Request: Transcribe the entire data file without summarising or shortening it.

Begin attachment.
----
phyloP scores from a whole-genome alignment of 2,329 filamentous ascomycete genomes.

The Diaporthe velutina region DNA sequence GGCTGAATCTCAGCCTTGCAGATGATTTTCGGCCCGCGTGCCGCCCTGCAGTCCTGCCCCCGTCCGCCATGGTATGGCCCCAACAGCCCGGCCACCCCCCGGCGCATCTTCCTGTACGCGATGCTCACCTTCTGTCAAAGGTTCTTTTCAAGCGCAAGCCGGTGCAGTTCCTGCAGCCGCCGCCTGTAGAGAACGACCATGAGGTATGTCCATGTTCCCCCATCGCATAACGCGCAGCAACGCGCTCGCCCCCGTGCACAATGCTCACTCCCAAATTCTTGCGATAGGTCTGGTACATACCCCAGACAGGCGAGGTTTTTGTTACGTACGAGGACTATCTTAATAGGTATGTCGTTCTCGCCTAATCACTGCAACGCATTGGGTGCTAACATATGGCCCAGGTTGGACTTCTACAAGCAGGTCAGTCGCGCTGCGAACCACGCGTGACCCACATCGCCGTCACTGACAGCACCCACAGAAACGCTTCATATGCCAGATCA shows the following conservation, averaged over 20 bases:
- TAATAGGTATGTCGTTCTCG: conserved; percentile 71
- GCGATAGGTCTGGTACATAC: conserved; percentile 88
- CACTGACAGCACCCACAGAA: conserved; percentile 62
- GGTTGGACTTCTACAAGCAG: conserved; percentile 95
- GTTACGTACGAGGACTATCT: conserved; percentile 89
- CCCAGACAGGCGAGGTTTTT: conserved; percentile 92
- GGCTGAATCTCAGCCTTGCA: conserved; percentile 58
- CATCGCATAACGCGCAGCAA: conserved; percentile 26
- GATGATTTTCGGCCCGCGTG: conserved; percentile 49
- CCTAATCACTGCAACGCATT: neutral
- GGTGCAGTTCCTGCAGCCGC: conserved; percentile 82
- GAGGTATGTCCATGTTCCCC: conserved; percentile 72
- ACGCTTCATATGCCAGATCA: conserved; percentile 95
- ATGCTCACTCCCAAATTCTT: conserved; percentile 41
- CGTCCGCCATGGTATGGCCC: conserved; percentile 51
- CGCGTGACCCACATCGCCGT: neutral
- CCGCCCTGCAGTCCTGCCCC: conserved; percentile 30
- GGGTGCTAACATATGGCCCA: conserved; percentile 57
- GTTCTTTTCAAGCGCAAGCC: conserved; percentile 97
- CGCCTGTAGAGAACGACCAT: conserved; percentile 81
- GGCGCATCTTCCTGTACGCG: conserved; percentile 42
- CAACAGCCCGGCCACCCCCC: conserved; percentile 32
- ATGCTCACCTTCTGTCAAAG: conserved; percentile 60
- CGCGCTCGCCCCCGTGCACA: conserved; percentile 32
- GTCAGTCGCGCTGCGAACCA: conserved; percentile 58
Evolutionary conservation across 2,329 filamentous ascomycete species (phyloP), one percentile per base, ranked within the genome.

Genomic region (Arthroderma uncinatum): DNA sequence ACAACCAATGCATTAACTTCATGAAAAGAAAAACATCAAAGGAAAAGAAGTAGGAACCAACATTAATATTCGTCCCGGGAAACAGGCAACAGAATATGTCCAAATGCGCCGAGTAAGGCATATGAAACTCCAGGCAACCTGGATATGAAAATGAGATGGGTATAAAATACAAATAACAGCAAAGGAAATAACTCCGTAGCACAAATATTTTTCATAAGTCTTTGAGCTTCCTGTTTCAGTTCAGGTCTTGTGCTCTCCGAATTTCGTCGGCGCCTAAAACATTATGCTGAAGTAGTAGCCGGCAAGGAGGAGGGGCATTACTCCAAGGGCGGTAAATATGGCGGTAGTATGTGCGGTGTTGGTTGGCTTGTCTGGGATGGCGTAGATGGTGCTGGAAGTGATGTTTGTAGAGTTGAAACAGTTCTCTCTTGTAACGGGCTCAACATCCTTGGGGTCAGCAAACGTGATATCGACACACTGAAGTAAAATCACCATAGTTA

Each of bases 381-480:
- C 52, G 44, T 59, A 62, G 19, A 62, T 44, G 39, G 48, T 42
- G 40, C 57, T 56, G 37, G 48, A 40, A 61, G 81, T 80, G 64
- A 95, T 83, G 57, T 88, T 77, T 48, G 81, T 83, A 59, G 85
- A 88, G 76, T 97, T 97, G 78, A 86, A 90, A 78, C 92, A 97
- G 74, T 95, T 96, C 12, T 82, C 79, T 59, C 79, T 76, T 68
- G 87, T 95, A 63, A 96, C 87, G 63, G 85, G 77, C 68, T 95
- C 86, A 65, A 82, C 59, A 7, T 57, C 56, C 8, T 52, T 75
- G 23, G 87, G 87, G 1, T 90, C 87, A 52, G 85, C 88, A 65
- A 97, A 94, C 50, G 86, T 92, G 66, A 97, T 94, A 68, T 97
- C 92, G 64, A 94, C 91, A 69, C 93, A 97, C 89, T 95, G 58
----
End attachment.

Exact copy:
phyloP scores from a whole-genome alignment of 2,329 filamentous ascomycete genomes.

The Diaporthe velutina region DNA sequence GGCTGAATCTCAGCCTTGCAGATGATTTTCGGCCCGCGTGCCGCCCTGCAGTCCTGCCCCCGTCCGCCATGGTATGGCCCCAACAGCCCGGCCACCCCCCGGCGCATCTTCCTGTACGCGATGCTCACCTTCTGTCAAAGGTTCTTTTCAAGCGCAAGCCGGTGCAGTTCCTGCAGCCGCCGCCTGTAGAGAACGACCATGAGGTATGTCCATGTTCCCCCATCGCATAACGCGCAGCAACGCGCTCGCCCCCGTGCACAATGCTCACTCCCAAATTCTTGCGATAGGTCTGGTACATACCCCAGACAGGCGAGGTTTTTGTTACGTACGAGGACTATCTTAATAGGTATGTCGTTCTCGCCTAATCACTGCAACGCATTGGGTGCTAACATATGGCCCAGGTTGGACTTCTACAAGCAGGTCAGTCGCGCTGCGAACCACGCGTGACCCACATCGCCGTCACTGACAGCACCCACAGAAACGCTTCATATGCCAGATCA shows the following conservation, averaged over 20 bases:
- TAATAGGTATGTCGTTCTCG: conserved; percentile 71
- GCGATAGGTCTGGTACATAC: conserved; percentile 88
- CACTGACAGCACCCACAGAA: conserved; percentile 62
- GGTTGGACTTCTACAAGCAG: conserved; percentile 95
- GTTACGTACGAGGACTATCT: conserved; percentile 89
- CCCAGACAGGCGAGGTTTTT: conserved; percentile 92
- GGCTGAATCTCAGCCTTGCA: conserved; percentile 58
- CATCGCATAACGCGCAGCAA: conserved; percentile 26
- GATGATTTTCGGCCCGCGTG: conserved; percentile 49
- CCTAATCACTGCAACGCATT: neutral
- GGTGCAGTTCCTGCAGCCGC: conserved; percentile 82
- GAGGTATGTCCATGTTCCCC: conserved; percentile 72
- ACGCTTCATATGCCAGATCA: conserved; percentile 95
- ATGCTCACTCCCAAATTCTT: conserved; percentile 41
- CGTCCGCCATGGTATGGCCC: conserved; percentile 51
- CGCGTGACCCACATCGCCGT: neutral
- CCGCCCTGCAGTCCTGCCCC: conserved; percentile 30
- GGGTGCTAACATATGGCCCA: conserved; percentile 57
- GTTCTTTTCAAGCGCAAGCC: conserved; percentile 97
- CGCCTGTAGAGAACGACCAT: conserved; percentile 81
- GGCGCATCTTCCTGTACGCG: conserved; percentile 42
- CAACAGCCCGGCCACCCCCC: conserved; percentile 32
- ATGCTCACCTTCTGTCAAAG: conserved; percentile 60
- CGCGCTCGCCCCCGTGCACA: conserved; percentile 32
- GTCAGTCGCGCTGCGAACCA: conserved; percentile 58
Evolutionary conservation across 2,329 filamentous ascomycete species (phyloP), one percentile per base, ranked within the genome.

Genomic region (Arthroderma uncinatum): DNA sequence ACAACCAATGCATTAACTTCATGAAAAGAAAAACATCAAAGGAAAAGAAGTAGGAACCAACATTAATATTCGTCCCGGGAAACAGGCAACAGAATATGTCCAAATGCGCCGAGTAAGGCATATGAAACTCCAGGCAACCTGGATATGAAAATGAGATGGGTATAAAATACAAATAACAGCAAAGGAAATAACTCCGTAGCACAAATATTTTTCATAAGTCTTTGAGCTTCCTGTTTCAGTTCAGGTCTTGTGCTCTCCGAATTTCGTCGGCGCCTAAAACATTATGCTGAAGTAGTAGCCGGCAAGGAGGAGGGGCATTACTCCAAGGGCGGTAAATATGGCGGTAGTATGTGCGGTGTTGGTTGGCTTGTCTGGGATGGCGTAGATGGTGCTGGAAGTGATGTTTGTAGAGTTGAAACAGTTCTCTCTTGTAACGGGCTCAACATCCTTGGGGTCAGCAAACGTGATATCGACACACTGAAGTAAAATCACCATAGTTA

Each of bases 381-480:
- C 52, G 44, T 59, A 62, G 19, A 62, T 44, G 39, G 48, T 42
- G 40, C 57, T 56, G 37, G 48, A 40, A 61, G 81, T 80, G 64
- A 95, T 83, G 57, T 88, T 77, T 48, G 81, T 83, A 59, G 85
- A 88, G 76, T 97, T 97, G 78, A 86, A 90, A 78, C 92, A 97
- G 74, T 95, T 96, C 12, T 82, C 79, T 59, C 79, T 76, T 68
- G 87, T 95, A 63, A 96, C 87, G 63, G 85, G 77, C 68, T 95
- C 86, A 65, A 82, C 59, A 7, T 57, C 56, C 8, T 52, T 75
- G 23, G 87, G 87, G 1, T 90, C 87, A 52, G 85, C 88, A 65
- A 97, A 94, C 50, G 86, T 92, G 66, A 97, T 94, A 68, T 97
- C 92, G 64, A 94, C 91, A 69, C 93, A 97, C 89, T 95, G 58